Dr Rebecca Pope is former lead data scientist and now head of data science and engineering at KPMG UK and is an expert in healthcare and AI. At a recent panel debate, she gave her views on automation in healthcare and IBM Watson, and held a strong opinion on why the UK is falling behind in the race to lead AI globally.
In regard to the nation that will dominate in artificial intelligence in the future, Pope thinks this will be China because of its “hell-bent view on education." In contrast, she feels that in the UK, the current model of educational progression will not suffice for a future which will require the continuous learning necessary for the development of AI.
She added that education will not only have to continuous but equitable and therefore accessible to people who live in rural areas, are from poorer backgrounds and haven’t attended university.
Pope said that if we think of artificial intelligence jobs and skills as a race between ourselves and other tech nations, we will lose because we lack the infrastructure to educate young people and ourselves, and we are too far behind in how we educate and upskill our workforce.
People will have to take the initiative to re-educate themselves through portals such as Coursera so they can learn new skills such as how to do a lambda function to apply across a series, said Pope.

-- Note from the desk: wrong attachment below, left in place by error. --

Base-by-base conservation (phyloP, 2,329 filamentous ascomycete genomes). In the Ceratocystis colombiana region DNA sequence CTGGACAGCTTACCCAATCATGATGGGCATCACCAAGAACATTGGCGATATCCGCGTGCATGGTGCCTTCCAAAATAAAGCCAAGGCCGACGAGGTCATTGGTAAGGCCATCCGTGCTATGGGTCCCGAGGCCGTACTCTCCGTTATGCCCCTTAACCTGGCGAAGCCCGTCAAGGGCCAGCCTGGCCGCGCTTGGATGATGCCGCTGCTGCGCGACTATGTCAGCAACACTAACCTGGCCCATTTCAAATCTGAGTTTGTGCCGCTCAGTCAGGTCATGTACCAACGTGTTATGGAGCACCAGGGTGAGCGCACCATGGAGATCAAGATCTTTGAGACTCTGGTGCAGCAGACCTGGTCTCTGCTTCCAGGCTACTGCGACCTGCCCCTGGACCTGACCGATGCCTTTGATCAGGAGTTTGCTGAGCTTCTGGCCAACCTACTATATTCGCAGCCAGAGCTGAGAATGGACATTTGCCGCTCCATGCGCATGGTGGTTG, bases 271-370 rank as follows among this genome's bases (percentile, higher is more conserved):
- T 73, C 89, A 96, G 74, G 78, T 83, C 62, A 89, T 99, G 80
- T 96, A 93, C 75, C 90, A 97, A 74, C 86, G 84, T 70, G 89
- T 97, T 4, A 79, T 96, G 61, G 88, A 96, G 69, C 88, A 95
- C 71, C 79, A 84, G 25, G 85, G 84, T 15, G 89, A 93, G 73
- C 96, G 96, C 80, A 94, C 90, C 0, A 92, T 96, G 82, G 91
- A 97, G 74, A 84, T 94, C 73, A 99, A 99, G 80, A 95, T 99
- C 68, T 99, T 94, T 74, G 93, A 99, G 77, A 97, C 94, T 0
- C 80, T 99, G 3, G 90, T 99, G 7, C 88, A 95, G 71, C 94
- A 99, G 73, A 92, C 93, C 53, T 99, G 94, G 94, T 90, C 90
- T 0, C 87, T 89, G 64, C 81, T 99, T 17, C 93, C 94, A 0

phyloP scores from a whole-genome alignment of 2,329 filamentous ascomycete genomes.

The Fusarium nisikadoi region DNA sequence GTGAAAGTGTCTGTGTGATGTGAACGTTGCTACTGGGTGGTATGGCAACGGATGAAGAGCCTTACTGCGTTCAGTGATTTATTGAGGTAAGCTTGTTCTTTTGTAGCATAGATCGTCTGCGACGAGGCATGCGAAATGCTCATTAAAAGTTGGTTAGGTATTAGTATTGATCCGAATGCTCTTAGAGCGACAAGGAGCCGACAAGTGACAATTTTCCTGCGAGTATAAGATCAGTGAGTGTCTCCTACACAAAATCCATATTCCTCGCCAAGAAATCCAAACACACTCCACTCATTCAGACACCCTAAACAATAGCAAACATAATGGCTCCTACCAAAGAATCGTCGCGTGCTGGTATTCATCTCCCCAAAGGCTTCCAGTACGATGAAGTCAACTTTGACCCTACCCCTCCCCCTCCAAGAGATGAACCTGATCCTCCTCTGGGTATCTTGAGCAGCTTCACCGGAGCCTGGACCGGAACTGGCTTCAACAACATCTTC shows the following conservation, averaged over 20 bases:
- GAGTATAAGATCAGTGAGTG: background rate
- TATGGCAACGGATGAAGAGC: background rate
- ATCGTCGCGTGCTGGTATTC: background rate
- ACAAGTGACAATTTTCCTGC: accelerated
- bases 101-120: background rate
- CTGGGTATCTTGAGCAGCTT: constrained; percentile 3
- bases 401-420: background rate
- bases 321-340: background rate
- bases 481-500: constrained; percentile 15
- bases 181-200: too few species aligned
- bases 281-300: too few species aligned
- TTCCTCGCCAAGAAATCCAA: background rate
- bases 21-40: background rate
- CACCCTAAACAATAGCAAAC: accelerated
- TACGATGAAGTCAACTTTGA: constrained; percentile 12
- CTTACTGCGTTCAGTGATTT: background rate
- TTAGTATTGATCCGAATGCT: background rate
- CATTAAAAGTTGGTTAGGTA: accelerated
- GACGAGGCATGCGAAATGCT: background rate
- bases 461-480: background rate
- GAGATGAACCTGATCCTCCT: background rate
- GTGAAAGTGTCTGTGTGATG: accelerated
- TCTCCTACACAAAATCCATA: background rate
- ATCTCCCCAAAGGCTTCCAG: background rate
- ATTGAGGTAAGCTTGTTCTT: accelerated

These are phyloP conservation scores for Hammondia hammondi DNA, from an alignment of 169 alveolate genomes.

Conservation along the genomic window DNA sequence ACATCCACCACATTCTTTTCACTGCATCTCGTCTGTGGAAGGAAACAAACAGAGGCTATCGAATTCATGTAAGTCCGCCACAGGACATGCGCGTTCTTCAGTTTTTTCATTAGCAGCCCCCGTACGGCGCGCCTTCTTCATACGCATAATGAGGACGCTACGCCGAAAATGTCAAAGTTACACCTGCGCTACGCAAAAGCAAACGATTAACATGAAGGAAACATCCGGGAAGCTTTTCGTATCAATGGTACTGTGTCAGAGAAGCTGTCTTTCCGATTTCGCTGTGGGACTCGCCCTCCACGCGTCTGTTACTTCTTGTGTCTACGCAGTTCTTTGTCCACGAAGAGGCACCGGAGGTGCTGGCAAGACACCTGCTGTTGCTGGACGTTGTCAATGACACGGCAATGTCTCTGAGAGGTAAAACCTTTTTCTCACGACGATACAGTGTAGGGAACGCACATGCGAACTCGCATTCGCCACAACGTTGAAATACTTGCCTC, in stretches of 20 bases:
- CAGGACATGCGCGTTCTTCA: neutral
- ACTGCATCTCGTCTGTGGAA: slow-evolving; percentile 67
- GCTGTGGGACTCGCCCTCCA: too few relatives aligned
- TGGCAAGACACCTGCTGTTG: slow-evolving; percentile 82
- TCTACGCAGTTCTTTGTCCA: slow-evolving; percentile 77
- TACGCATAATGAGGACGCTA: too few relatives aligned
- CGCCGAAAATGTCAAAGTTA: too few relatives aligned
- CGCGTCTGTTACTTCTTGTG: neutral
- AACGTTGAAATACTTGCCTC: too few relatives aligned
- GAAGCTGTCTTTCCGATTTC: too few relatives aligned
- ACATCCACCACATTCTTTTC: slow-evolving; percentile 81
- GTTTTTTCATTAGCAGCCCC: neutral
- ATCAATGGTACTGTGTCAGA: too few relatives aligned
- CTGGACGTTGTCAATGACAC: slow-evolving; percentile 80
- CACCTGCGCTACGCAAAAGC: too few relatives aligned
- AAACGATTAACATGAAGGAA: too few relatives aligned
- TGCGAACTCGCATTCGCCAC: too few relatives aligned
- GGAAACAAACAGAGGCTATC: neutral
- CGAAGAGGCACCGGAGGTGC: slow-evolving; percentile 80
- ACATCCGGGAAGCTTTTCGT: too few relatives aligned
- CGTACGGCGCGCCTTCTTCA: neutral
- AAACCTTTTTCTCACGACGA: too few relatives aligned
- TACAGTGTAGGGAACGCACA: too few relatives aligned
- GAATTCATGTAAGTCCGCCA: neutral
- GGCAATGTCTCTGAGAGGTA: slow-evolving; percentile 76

She also said that she has contributed to a report on the matter. “We have written at KMPG ‘How does the UK win the AI race globally?’ and I say in that, we won’t. We won’t because we’re way too far behind in how we educate and how we upskill our workforce.”
When asked how she would advise the government about artificial intelligence in healthcare, she responded that there is a very clear value exchange for public organisations like the NHS from the training of algorithms. However, she said some technologies for healthcare have been hyped up and underdelivered.
“There has been a failure and it is a failure of a lot of the Watson publications with the marketing materials. Watson just got slapped on everything big blue. They had done some absolutely fantastic research but overpromised and underdelivered and I think the problem becomes when you let marketing loose,” Pope explained.
She said that as a result the hype the positive achievements of Watson were overshadowed. Pope also referred to Google Deep Mind as another healthcare technology where the noteworthy accomplishments were eclipsed.
In 2017, information commissioner Elizabeth Denham found the extent of the data sharing between DeepMind and the Royal Free Hospital to be illegal. According to Pope, it should still be remembered that “DeepMind has done some absolutely amazing research for diabetic retinopathy.” Her main worry about healthcare is that there needs to be a fair value exchange for the training of algorithms. She also said that fortunately in this country, we own our own healthcare data, such as scans and x-rays.
“We have a value exchange insofar as ’yes you can train algorithms to do certain things but I own that data and the value exchange should go back into that public service’.” As such Pope believes there needs to be a complete pivot shift in the way that NHS data is used because it is so valuable.
Dr Rebecca Pope was speaking at Scaling AI in the Enterprise, an event hosted by 6point6 and InstaDeep.